Interview and words: Alastair James; pictures: Provided and Disney
Chief executive of the British Film Institute (BFI) Ben Roberts is "unimpressed" with the "surface level" LGBTQ representation in mainstream cinema such as Marvel’s Eternals.
Taking over the top job at the BFI, the UK’s charitable organisation promoting film and TV, just before the first lockdown in 2020, Ben has been in charge of the organisation during a difficult time but has helped keep it standing.
Ben Roberts (Photo: Tim Whitby)
You started your current role just before the first lockdown. How was that?
I’d been at the BFI since 2012 so I knew the organisation well. When I started this job, I was raring to go. I love the organisation, but it’s been around for 88 years or so; I wanted to shake things up a little bit. Three weeks in, we went into lockdown.
While the pandemic’s been awful, it created this dynamism in the organisation. One of the first things that happened was that Flare pivoted entirely online.
That was an early indicator of how we were going to have to shift to reach audiences, but also what an opportunity we had. Flare had such an opportunity to reach audiences that were either nowhere near London, or in some instances, where it wouldn’t have been safe for them to engage physically with a festival.
So, there have been a few silver linings.
From left: Ben Roberts, Candice Campos, Cecily Bedner, Mdhamiri Nkemi, Charlotte Regan, Ravi Ghelani, and Gaylene Gould (Photo: Millie Turner)
How has the BFI overcome the challenges brought by Covid?
The BFI has a major role in coordinating the industry and did so in terms of the industry’s recovery. We looked at what to do to get the industry back into production and get cinemas reopened. We were really successful in securing funding through the government’s Culture Recovery Fund to keep independent cinemas going.
To our knowledge, no independent cinema in England has closed as a result. That’s pretty amazing. Internally, we recognised we were going to have to live entirely online and now we’re thinking about how we retain the digital audience without throwing the theatrical experience away.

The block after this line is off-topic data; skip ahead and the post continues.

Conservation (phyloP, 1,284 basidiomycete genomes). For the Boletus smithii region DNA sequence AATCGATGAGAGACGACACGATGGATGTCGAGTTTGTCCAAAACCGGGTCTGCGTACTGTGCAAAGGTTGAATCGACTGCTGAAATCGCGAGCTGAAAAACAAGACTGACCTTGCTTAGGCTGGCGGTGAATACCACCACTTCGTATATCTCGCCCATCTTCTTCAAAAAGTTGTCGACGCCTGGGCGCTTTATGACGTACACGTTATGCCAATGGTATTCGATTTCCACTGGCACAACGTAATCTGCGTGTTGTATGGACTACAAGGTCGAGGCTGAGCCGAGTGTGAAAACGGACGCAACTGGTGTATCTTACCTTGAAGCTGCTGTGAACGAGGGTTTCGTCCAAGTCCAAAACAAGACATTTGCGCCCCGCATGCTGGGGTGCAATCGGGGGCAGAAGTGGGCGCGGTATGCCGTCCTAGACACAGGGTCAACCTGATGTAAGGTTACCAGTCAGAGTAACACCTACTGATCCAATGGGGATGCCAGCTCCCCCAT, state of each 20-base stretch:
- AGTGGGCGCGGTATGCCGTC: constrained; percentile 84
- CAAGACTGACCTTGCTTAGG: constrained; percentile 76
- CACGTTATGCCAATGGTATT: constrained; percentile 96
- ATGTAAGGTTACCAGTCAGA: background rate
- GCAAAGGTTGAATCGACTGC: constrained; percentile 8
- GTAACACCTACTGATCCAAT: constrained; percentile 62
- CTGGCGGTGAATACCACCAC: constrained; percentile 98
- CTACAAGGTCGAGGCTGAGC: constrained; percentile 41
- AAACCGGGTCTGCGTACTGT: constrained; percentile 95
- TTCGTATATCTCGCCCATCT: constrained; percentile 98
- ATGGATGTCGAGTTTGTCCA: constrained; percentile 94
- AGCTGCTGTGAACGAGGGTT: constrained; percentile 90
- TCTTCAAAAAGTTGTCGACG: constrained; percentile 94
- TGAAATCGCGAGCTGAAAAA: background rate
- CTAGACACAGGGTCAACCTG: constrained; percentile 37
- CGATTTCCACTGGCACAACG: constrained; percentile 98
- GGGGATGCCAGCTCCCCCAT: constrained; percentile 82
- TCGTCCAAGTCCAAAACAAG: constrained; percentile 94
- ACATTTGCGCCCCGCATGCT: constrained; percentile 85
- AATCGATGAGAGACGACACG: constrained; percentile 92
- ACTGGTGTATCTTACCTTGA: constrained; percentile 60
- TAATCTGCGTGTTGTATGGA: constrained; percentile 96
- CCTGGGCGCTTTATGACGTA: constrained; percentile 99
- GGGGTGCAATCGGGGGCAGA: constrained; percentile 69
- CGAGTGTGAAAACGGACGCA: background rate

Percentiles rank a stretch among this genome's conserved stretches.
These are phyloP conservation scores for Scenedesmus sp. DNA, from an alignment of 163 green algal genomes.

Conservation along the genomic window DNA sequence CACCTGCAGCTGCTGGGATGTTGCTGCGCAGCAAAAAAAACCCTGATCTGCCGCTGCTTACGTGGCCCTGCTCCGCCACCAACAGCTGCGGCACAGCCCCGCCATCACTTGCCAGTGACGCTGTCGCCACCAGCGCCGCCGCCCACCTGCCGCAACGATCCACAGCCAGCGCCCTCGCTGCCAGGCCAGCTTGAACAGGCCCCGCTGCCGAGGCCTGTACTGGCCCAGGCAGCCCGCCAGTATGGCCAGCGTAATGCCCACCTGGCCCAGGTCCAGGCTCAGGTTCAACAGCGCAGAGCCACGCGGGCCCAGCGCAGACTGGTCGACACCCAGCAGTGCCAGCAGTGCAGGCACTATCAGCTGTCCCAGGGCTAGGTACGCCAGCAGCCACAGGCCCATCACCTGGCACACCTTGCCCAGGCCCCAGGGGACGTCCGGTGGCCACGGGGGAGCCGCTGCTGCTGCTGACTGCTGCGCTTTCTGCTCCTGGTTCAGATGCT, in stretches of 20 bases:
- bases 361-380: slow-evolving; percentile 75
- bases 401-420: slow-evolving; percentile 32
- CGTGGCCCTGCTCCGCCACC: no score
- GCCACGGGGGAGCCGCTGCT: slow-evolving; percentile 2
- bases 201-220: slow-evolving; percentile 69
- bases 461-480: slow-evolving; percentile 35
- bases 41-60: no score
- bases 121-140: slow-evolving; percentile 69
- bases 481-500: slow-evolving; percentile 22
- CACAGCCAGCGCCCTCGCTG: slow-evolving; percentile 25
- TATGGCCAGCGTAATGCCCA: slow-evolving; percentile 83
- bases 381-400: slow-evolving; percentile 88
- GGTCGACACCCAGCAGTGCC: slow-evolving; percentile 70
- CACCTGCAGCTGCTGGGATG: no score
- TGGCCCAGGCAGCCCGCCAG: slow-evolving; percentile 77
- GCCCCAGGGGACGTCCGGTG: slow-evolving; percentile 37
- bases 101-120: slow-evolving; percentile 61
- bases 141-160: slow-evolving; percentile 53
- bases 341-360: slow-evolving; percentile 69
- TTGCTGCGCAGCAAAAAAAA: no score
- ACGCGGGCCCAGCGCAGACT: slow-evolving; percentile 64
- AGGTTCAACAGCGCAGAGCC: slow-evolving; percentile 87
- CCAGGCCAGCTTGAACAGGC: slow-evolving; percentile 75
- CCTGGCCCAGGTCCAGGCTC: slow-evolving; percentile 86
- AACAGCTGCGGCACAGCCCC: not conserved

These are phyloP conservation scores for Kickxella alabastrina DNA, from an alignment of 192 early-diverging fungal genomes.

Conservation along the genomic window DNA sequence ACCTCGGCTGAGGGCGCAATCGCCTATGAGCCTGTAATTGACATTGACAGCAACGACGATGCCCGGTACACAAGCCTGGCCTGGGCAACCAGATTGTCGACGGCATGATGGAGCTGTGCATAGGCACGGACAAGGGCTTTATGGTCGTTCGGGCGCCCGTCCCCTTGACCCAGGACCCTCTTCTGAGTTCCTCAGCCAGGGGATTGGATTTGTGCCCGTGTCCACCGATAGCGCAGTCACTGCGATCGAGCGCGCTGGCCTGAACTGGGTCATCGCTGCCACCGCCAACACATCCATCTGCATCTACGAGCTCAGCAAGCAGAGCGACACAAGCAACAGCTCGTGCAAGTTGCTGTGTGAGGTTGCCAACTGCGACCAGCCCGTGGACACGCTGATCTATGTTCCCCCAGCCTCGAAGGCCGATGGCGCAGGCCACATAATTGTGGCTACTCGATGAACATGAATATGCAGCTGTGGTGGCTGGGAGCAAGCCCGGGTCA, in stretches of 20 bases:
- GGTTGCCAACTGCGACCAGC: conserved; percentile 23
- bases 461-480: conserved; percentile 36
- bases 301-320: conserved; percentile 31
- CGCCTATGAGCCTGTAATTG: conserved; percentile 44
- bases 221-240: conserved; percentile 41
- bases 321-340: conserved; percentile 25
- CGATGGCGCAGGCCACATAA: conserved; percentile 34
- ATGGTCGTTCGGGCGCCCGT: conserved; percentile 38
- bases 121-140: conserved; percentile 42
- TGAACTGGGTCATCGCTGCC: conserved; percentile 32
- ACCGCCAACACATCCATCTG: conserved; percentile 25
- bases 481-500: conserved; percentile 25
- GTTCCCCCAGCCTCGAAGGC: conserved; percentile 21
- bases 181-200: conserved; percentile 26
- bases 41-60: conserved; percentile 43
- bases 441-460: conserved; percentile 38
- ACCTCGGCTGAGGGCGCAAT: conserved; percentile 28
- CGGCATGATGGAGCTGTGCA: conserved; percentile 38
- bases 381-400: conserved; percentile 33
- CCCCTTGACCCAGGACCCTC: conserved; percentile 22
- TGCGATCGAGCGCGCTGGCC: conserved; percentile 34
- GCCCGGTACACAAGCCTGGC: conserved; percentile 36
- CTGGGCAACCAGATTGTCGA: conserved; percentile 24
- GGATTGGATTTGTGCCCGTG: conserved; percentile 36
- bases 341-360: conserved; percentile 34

Ben Roberts at the Tilda Swinton Fellowship Dinner (Photo: Brett Sykes)
What’s next for Queer cinema?
There's going to be a continued mainstreaming of LGBTQ cinema. Certainly, on the gay side, there are a couple of major studio films being produced at the moment that will be released this year. There’s Fire Island, the Bowen Yang film, there's Bros, the Billy Eichner film. I think they will signify a mainstreaming of representation.
In a way others haven't?
Let's wait and see. They don't feel that different to other films like In & Out with Kevin Kline, which was billed as the first big gay rom-com. There have been others where a film has been embraced beyond an LGBTQ audience, which is a success.
I think TV and streaming services and an emerging generation that cares less about sexuality as a single form of identity is helping break down the idea of gay cinema as niche. We're still seeing a lot of daring queer cinema that deals with identity, queerness, and shame.
Representation has successfully shifted towards ownership of the story. LGBTQ cinema is rightly starting to really engage with intersectionality too. I think you could look back in the future and feel there's been quite a whitewashed version of LGBTQ history told through film.
What do you make of LGBTQ representation in mainstream cinema right now?
I'm quite unimpressed with the reaction to representation in mainstream cinema like fantasy superhero films. I think it's still very paper-thin. If you take Marvel’s Eternals, for example, you can't just put two characters on screen and say they’re married and then say nothing else about them again and assume your job is done.
What do we know about them? Nothing. What do we care them? Nothing. You've not asked us to invest anything in these people. I appreciate that it’s representation on a surface level and we don't always watch those films for deep character arcs, but actually, why not?
Marvel's Eternals (Photo: Disney)
What are your thoughts on who should play queer roles?
We’ve benefitted, I think, from high profile straight actors like Tom Hanks in Philadelphia or Heath Ledger and Jake Gyllenhaal in Brokeback Mountain because the audiences were large.
I think that if you can bring a big audience to a piece of cinema and there's a collective ownership of the work and there's a sense of allyship, and if that means something is going to be seen by ten times as many people, because an actor brings that audience, I'm all for that.
The 36th edition of the festival runs from 16-27 March 2022. For more information, visit the official website.